PR2 Successfully Bakes Giant Cookie From Scratch

At the push of a button, MIT's PR2 will bake you a giant cookie from scratch. The future is now!

1 min read
PR2 Successfully Bakes Giant Cookie From Scratch

This is it, folks. The epitome of robotics. After some practice runs, PR2 has successfully managed to bake itself a cookie completely from scratch:

Not being a baker, I'm not sure if it's normal for the cookie to look more or less the same coming out of the oven as it does going in. But whatever, it's got chocolate and sugar and butter in it, and we can just act all snooty and say that the cookie has been "deconstructed" by the robot in a spectacular show of culinary skill.

Obviously, there's still a bit of optimizing to be done with BakeBot here, and I'm sure that the students at MIT CSAIL are already putting in lots of overtime running this routine over and over again to try out new algorithms (and recipes). We can all be thankful that they're making this delicious sacrifice in a noble effort to extend the baking capabilities of robots everywhere while keeping their chocolate cravings at bay. Robotics sure is tough, isn't it?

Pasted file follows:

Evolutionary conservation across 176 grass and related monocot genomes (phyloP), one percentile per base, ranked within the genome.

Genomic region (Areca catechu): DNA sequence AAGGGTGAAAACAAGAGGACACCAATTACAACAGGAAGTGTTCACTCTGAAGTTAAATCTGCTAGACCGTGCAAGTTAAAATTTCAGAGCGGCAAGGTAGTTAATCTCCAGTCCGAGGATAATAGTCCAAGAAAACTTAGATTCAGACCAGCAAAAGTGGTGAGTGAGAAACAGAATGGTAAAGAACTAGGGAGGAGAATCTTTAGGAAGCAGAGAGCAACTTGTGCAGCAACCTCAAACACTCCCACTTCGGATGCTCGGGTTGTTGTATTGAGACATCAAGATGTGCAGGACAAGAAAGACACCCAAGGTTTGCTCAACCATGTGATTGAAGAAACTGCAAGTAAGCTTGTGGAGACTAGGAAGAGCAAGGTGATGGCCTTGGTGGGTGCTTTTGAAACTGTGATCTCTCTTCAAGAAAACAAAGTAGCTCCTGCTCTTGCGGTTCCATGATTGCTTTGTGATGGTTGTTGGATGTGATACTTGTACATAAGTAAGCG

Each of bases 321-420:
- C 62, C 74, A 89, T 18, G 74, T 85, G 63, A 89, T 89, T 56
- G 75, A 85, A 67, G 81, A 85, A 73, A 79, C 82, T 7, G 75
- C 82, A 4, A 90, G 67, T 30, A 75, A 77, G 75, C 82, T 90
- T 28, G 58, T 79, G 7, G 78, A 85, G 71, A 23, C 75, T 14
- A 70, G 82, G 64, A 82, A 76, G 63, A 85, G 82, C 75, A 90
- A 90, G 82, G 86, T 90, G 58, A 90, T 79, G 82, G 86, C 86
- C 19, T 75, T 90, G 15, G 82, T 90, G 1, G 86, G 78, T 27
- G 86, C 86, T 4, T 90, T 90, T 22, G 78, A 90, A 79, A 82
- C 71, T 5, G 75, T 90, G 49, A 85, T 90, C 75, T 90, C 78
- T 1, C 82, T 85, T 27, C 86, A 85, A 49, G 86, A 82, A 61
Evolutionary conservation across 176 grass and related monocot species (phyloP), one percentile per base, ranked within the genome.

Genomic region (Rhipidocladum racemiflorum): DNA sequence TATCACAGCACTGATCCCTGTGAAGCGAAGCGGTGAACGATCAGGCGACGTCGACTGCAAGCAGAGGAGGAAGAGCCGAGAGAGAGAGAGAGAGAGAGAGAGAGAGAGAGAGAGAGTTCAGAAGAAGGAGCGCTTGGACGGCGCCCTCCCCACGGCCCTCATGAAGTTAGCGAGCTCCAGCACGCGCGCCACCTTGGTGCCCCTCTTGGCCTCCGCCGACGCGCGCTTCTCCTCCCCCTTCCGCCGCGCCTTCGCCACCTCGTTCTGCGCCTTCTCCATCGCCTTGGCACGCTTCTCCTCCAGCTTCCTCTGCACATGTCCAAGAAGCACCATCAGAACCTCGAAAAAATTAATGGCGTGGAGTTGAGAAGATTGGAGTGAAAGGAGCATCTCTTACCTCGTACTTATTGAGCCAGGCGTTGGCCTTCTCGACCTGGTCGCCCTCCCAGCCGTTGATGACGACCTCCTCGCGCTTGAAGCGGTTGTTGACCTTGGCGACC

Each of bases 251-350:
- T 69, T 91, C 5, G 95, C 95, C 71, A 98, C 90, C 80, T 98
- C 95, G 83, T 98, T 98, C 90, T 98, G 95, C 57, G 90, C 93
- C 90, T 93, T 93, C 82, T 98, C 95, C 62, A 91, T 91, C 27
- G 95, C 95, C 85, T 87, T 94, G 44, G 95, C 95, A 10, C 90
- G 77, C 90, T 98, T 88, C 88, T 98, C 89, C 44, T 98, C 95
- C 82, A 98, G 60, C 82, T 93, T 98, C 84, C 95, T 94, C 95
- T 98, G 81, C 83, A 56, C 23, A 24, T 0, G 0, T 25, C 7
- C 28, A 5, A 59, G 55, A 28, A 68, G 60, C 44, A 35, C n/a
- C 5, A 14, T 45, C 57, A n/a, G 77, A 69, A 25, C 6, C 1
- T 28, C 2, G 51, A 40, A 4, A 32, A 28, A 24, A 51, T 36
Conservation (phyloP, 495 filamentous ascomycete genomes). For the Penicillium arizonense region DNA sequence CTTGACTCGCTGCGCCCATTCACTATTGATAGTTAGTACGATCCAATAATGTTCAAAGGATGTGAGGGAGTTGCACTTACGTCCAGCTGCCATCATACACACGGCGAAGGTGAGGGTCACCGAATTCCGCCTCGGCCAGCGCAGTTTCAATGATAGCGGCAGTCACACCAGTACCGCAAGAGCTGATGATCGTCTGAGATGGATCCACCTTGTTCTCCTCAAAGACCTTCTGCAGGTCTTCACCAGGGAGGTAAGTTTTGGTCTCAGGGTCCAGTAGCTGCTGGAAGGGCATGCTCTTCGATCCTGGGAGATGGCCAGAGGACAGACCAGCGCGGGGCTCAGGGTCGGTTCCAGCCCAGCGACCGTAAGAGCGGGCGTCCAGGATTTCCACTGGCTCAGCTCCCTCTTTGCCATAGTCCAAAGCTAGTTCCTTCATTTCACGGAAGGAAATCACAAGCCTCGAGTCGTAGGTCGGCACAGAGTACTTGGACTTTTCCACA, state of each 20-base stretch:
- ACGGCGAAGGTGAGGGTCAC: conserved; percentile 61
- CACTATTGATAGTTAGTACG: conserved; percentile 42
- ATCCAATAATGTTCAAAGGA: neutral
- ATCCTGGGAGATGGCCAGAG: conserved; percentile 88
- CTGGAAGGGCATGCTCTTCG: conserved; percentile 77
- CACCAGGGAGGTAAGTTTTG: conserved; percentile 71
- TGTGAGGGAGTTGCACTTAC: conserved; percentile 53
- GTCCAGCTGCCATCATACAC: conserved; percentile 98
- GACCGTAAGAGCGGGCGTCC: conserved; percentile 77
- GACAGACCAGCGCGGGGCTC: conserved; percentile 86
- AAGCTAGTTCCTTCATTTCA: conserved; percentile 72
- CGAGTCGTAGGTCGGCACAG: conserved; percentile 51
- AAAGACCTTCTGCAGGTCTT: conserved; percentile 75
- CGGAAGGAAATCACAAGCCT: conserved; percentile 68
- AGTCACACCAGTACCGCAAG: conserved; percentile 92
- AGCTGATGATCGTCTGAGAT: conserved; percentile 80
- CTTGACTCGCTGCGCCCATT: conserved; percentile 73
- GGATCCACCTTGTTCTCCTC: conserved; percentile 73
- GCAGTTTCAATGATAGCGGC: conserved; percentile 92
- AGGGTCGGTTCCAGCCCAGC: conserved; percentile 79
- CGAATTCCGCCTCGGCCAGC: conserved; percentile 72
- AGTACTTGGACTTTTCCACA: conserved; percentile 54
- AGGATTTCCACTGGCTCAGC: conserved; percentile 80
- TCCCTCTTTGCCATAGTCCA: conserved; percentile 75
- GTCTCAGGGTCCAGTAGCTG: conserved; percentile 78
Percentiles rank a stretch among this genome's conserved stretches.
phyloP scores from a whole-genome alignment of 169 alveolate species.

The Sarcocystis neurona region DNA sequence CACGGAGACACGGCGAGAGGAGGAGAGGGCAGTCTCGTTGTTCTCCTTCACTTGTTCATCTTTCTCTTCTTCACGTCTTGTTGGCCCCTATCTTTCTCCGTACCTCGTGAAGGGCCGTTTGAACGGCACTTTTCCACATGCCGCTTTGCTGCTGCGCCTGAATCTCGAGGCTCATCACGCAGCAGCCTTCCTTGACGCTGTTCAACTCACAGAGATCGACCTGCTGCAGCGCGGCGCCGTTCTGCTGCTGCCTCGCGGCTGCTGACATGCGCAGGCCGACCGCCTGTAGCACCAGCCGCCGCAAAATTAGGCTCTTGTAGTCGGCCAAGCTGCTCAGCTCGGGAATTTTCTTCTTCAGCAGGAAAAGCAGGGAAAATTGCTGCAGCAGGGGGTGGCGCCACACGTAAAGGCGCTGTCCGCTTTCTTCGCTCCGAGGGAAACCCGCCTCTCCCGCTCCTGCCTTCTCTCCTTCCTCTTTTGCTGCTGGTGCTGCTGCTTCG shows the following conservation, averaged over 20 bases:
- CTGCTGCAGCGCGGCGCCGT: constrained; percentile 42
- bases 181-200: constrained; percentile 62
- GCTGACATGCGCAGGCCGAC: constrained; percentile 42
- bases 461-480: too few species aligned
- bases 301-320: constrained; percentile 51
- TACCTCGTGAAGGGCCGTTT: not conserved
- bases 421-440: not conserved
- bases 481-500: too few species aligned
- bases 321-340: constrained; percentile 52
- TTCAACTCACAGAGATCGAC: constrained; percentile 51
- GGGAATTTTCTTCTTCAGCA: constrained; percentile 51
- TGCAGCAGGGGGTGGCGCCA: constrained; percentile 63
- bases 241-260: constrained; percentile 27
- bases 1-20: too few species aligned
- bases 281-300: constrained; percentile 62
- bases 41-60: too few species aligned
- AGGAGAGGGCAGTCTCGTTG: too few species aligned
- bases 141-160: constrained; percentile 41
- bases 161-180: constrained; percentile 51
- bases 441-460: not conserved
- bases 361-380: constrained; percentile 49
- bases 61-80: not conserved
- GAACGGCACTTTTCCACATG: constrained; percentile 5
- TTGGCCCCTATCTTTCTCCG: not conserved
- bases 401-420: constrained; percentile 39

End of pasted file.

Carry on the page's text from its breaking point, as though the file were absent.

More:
[ MIT CSAIL ]

The Conversation (0)

How Robots Can Help Us Act and Feel Younger

Toyota’s Gill Pratt on enhancing independence in old age

10 min read
An illustration of a woman making a salad with robotic arms around her holding vegetables and other salad ingredients.
Dan Page
Blue

By 2050, the global population aged 65 or more will be nearly double what it is today. The number of people over the age of 80 will triple, approaching half a billion. Supporting an aging population is a worldwide concern, but this demographic shift is especially pronounced in Japan, where more than a third of Japanese will be 65 or older by midcentury.

Toyota Research Institute (TRI), which was established by Toyota Motor Corp. in 2015 to explore autonomous cars, robotics, and “human amplification technologies,” has also been focusing a significant portion of its research on ways to help older people maintain their health, happiness, and independence as long as possible. While an important goal in itself, improving self-sufficiency for the elderly also reduces the amount of support they need from society more broadly. And without technological help, sustaining this population in an effective and dignified manner will grow increasingly difficult—first in Japan, but globally soon after.

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